In December 2018 and January 2019 alone, the foreign agents representing the Qatari aircraft project listed half a million dollars in lobbying expenses and revenue, according to the FARA filings. Moreover, in FARA disclosures, the K Street law firm noted it is being paid $75,000 per month for government relations services. It also reveals that an American is serving as the CEO of the front company and that its board of directors is a mix of Americans and Qataris. However, the company is 100 percent owned by the Qatar Ministry of Defence.
Barzan Holdings has quickly become a successful international advocate for Qatar’s defense industry, racking up tens of millions of dollars in mega-deals with various nations and their defense industries. Barzan has signed contracts with countless major defense and weapons companies in Turkey, France, Germany, Italy, and the United States.
At the 2018 Doha International Maritime Defense Exhibition and Conference (DIMDEX) in March, Qatar, through Barzan, scored deals with American defense industry giants such as Raytheon and Tapestry Solutions, a subsidiary of Boeing, both of which have a major presence in South Carolina. The mega-deal with the Boeing subsidiary was valued at $79 million.
Using its huge energy resources turned to wealth to promise statewide development, Qatar has racked up tremendous diplomatic and financial capital with the influential politicians and defense companies of South Carolina, enough that the al Qaeda and Hamas-funding state is apparently set to build military surveillance aircraft inside the continental United States.


Salafi violence is on the rise across the Arab world – and may be gaining a dangerous foothold in Europe

Salafism is described as “the fastest-growing Islamic movement in Europe” by Soren Kern of the New York Daily News. He accuses European leaders of failing to confront the rise of a dangerous ideology on their own turf.
Germany’s intelligence chief, Hans-George Maassen, says the number of active Salafists in his country has grown from 3,800 to 6,300 in three years, according to Deutsche Welle.  Maassen says that most recruits are men aged from 18 to 30, with families from migrant backgrounds who have struggled to adjust to their new home. Salafism provides them with a sense of belonging and purpose, he said, “giving the impression that they will go from being underdogs to top dogs”.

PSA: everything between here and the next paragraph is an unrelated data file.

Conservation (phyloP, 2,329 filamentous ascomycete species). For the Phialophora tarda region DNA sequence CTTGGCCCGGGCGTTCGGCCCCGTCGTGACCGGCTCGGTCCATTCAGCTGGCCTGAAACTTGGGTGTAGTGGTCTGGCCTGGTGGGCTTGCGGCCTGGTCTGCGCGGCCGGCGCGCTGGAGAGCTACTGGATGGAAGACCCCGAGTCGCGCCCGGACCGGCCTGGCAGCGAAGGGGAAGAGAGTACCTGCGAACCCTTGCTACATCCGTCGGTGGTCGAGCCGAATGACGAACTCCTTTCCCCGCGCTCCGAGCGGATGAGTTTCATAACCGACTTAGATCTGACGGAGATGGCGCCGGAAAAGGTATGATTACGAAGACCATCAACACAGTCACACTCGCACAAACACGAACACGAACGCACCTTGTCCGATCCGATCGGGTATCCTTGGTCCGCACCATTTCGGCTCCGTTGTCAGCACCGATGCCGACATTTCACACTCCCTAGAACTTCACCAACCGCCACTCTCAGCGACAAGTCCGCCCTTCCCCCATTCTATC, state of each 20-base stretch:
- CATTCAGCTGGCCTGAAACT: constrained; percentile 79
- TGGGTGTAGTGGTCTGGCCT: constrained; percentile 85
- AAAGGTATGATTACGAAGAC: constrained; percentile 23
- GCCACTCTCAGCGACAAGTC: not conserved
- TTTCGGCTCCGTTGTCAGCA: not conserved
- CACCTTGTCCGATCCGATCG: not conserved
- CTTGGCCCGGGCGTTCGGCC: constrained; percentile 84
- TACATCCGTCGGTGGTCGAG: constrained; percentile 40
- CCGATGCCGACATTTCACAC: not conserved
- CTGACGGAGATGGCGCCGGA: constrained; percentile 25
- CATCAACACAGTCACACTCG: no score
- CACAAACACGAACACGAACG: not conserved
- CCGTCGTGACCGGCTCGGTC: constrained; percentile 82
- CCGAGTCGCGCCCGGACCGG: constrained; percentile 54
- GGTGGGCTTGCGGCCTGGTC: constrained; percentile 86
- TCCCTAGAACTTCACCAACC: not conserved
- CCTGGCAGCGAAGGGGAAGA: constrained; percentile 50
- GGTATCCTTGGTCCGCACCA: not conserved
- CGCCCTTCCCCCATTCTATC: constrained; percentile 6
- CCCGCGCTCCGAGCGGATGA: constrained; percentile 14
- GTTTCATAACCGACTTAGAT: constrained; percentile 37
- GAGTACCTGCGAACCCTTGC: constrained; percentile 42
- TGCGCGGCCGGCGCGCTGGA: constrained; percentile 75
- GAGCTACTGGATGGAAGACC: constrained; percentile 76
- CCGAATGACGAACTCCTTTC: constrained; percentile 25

What is Salfism?
Salafis are fundamentalists who believe in a return to the original ways of Islam. The word ‘Salafi’ comes from the Arabic phrase, ‘as-salaf as-saliheen’, which refers to the first three generations of Muslims (starting with the Companions of the Prophet), otherwise known as the Pious Predecessors.
What do Salafis believe?
The 100-year-old Sunni-based Salafi school of thought aspires to emulate the ways of the Prophet Mohammed. Recognisable from their distinctive long white robes, long beards and flowing head scarf, Salafis are socially and religiously conservative.  Although they believe in a unified Islamic state and Sharia law, they are not always politically radical, because they regard political involvement as un-Islamic.  That said, Salafism encompasses a huge range of beliefs – extending from non-violent religious devotion at one extreme, to Salafi Jihadism at the other.
A recent documentary on Muslims extremists in Britain, Muslim Resistance, looked at a Salafi group in Luton. The film-maker Masood Khan insists that most Salafis have spent the last 20 years “trying to persuade Muslims not to get involved with [extremist] groups”.
But Dr Ghayas Saddiqui from the Muslim Parliament of Great Britain told The First Post that there was “no moderation in [the Salafis’] approach”. He added: “It is a very strict interpretation of Islam, and their attitude to both non-Muslims and Muslims who are not with them is very harsh.

Salafism can be divided into three branches: quietist Salafism, whose adherents shun political activism and concentrate on “cleansing” and teaching Islam in all its “purity”; political Salafism, which does concentrate on political commitment as an integral part of Islam through contentious debates, parliamentary participation, and founding political parties; and Jihadi-Salafism, whose followers seek to overthrow supposedly apostate regimes in the Muslim world through violent jihad.